I inherited from my father a love for word play. I love palindromes, Spoonerisms and contronyms and I love verbing nouns. At this time of year, I like to verb the word “Christmas.” In other languages, it’s easy. For instance, the Germans verb Weinachten. The famous German poem that I memorized in High School, “Christkindl`s Weihnachtsgedichte,” includes the line, “es Weinachtet sehr,” which literally means, “It Christmases a lot.”
The English language has always been adaptive, ready to embrace new words. If you look online, English uses of the verb form today include towns getting Christmased-up and people getting Christmased out. Perhaps it’s catching. But it’s not just a new phenomenon. I found this fantastic poem from 1887:
The Verbing Man
“Oh, yes I Christmased,” says the man,
Who skips from verb to noun;
I dined and turkeyed à la mode,
And curry sauced in town.
I restauranted everywhere,
I whiskyed, beered and aled;
Cigared I on Havanas rare,
And on Regalias galed.I
New Yeared, too, on viands rich
And I champagned myself;
Or Tomed and Jerryed — can’t tell which,
Expenditured my pelf.
I resolutioned on that day,
As spirits throbbed my head;
But when the pangs next panged away,
I just cocktailed instead.
[reprinted in the Los Angeles Times, Feb. 3, 1887, p.9]
Let me get to my point. We’re well into the Christmas season, and the annual grumbling has begun. One thing you can count on every December is the Christians complaining that nobody’s recognizing Christmas anymore. Cashiers and waitresses won’t say, “Merry Christmas.” Cards opt for “Season’s Greetings” and “Happy Holidays.” Now we have Holiday trees, Holiday spirit and Holiday blend coffee.
One song probably grates on these Christmas defenders more than any other: “Holiday Like You Mean It.” The CBC has been running it on radio and TV this month. (If you haven’t gotten the song stuck in your head yet, you can find it here.) Rob Wells captured the essence of the Holiday season: festive, jolly and merry; presents, lights and bells. The fact that the Holiday has reached the point of verbing tells me the culture has crossed a line. December is the month to Holiday as we used to Christmas. And I for one am grateful that we’ve finally gotten to this point of honesty.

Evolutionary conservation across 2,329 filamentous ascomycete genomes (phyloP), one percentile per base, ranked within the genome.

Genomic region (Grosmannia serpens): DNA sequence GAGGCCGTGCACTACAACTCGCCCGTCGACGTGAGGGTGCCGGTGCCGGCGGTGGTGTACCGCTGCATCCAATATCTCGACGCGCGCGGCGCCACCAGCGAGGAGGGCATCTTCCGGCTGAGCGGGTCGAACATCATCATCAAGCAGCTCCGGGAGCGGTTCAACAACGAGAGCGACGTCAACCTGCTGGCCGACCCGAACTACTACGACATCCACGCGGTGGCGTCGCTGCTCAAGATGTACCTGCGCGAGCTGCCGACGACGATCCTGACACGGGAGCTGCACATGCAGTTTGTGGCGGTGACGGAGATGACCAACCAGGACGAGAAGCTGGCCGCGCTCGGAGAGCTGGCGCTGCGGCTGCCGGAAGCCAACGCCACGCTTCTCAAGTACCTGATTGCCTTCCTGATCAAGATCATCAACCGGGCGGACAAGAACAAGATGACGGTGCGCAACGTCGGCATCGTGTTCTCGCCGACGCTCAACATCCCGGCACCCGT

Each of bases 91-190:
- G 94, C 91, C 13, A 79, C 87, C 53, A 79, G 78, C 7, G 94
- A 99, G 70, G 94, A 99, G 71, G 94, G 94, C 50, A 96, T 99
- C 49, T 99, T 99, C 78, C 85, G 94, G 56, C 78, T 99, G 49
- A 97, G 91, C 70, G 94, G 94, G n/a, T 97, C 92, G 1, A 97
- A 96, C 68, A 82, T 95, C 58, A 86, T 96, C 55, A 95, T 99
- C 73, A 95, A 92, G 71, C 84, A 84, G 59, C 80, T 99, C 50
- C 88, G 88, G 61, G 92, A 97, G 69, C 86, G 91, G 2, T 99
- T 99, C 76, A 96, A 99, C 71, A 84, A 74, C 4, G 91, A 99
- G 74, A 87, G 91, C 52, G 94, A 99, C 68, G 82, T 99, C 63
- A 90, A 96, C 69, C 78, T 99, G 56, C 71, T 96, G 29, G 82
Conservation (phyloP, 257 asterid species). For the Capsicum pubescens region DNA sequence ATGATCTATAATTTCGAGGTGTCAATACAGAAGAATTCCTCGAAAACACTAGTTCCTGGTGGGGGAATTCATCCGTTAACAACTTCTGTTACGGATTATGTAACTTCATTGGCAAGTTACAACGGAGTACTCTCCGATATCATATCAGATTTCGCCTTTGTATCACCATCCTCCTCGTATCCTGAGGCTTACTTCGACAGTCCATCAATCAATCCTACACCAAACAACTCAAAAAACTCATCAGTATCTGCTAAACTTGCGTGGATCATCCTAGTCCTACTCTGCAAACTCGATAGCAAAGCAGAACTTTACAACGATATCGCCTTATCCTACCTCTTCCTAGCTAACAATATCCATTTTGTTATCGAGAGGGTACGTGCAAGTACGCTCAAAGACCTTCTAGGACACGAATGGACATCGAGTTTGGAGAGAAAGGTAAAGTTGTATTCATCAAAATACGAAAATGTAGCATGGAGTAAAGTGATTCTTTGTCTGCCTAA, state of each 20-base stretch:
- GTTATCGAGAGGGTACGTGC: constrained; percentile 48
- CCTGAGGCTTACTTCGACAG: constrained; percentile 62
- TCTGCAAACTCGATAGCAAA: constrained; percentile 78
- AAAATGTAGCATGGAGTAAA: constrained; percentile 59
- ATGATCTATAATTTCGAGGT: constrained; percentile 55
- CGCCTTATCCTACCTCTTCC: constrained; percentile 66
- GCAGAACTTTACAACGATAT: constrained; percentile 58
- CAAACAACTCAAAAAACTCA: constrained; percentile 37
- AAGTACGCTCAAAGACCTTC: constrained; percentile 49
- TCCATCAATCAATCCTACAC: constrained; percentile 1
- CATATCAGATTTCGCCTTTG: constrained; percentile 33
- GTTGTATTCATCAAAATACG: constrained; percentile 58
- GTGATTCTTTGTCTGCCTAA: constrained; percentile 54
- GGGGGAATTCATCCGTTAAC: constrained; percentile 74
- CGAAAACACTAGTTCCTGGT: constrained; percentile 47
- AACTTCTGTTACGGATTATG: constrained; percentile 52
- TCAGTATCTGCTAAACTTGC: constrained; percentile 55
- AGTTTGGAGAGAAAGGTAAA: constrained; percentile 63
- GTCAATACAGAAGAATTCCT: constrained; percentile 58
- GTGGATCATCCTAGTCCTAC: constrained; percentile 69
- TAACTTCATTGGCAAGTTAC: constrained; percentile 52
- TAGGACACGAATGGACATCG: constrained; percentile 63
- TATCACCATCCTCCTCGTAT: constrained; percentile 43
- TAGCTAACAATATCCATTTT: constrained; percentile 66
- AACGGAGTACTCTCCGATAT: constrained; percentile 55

As I was wandering around the Eaton Centre in Toronto at the beginning of December (with that jingle stuck in my head), I realized I’m happy to tease this mashup season apart. Let’s let Holidaying refer to the rampant consumerism and materialism, the hustle and bustle and general busyness of the season, even the Santas and reindeer and elves.
As believers, I say we let them have the Holiday and we take back Christmas. Rather than defend the label, let them move on to new terminology for the season they’ve co-opted while we return to the real reason for Christmas: God coming to earth to be with us and live among us. Let’s redeem the term and let Christmas be a reflective and joyful time, centred around Christ and the fact that he gave. Then let’s renew our commitment to His mission: to be light in a dark world.
The well-known conclusion of Charles Dickens’ A Christmas Carol says of Scrooge that, “it was always said of him, that he knew how to keep Christmas well, if any man alive possessed the knowledge. May that be truly said of us, and all of us!” In other words, after his transformation, Scrooge Christmased well. How did he do that? He took on the joy of generosity, his heart laughed, and “He became as good a friend, as good a master, and as good a man, as the good old city knew, or any other good old city, town, or borough, in the good old world. Some people laughed to see the alteration in him, but he let them laugh, and little heeded them.”
Let the world Holiday while we Christmas. As we do that as a minority Church, we’ll stand out against the culture rather than fighting to conform the culture to our ideals.
Christians, let’s Christmas like we mean it.